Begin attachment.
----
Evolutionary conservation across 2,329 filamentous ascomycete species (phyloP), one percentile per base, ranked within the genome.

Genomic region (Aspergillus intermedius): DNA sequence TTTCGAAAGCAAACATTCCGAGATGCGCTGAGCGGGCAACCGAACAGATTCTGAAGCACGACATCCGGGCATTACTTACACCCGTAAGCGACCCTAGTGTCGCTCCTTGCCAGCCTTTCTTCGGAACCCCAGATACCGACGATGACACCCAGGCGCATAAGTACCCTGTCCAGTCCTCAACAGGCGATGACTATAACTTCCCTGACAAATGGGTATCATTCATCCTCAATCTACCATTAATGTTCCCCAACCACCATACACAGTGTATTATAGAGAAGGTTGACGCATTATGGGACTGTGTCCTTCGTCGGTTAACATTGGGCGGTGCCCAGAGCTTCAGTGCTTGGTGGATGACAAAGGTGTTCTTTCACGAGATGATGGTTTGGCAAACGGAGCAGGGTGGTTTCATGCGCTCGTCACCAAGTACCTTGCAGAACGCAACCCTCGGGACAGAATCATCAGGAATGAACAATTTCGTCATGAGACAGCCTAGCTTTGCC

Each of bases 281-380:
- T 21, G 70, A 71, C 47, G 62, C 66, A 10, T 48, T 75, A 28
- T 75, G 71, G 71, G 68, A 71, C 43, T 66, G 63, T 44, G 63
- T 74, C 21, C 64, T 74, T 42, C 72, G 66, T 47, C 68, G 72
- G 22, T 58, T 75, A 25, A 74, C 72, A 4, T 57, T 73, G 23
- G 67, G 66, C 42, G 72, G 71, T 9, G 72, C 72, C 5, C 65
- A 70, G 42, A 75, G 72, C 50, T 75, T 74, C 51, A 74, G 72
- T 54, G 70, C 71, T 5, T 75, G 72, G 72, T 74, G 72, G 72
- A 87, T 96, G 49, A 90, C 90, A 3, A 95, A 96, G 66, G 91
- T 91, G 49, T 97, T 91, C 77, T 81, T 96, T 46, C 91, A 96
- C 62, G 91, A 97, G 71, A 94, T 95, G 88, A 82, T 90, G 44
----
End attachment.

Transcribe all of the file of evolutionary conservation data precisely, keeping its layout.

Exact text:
Evolutionary conservation across 2,329 filamentous ascomycete species (phyloP), one percentile per base, ranked within the genome.

Genomic region (Aspergillus intermedius): DNA sequence TTTCGAAAGCAAACATTCCGAGATGCGCTGAGCGGGCAACCGAACAGATTCTGAAGCACGACATCCGGGCATTACTTACACCCGTAAGCGACCCTAGTGTCGCTCCTTGCCAGCCTTTCTTCGGAACCCCAGATACCGACGATGACACCCAGGCGCATAAGTACCCTGTCCAGTCCTCAACAGGCGATGACTATAACTTCCCTGACAAATGGGTATCATTCATCCTCAATCTACCATTAATGTTCCCCAACCACCATACACAGTGTATTATAGAGAAGGTTGACGCATTATGGGACTGTGTCCTTCGTCGGTTAACATTGGGCGGTGCCCAGAGCTTCAGTGCTTGGTGGATGACAAAGGTGTTCTTTCACGAGATGATGGTTTGGCAAACGGAGCAGGGTGGTTTCATGCGCTCGTCACCAAGTACCTTGCAGAACGCAACCCTCGGGACAGAATCATCAGGAATGAACAATTTCGTCATGAGACAGCCTAGCTTTGCC

Each of bases 281-380:
- T 21, G 70, A 71, C 47, G 62, C 66, A 10, T 48, T 75, A 28
- T 75, G 71, G 71, G 68, A 71, C 43, T 66, G 63, T 44, G 63
- T 74, C 21, C 64, T 74, T 42, C 72, G 66, T 47, C 68, G 72
- G 22, T 58, T 75, A 25, A 74, C 72, A 4, T 57, T 73, G 23
- G 67, G 66, C 42, G 72, G 71, T 9, G 72, C 72, C 5, C 65
- A 70, G 42, A 75, G 72, C 50, T 75, T 74, C 51, A 74, G 72
- T 54, G 70, C 71, T 5, T 75, G 72, G 72, T 74, G 72, G 72
- A 87, T 96, G 49, A 90, C 90, A 3, A 95, A 96, G 66, G 91
- T 91, G 49, T 97, T 91, C 77, T 81, T 96, T 46, C 91, A 96
- C 62, G 91, A 97, G 71, A 94, T 95, G 88, A 82, T 90, G 44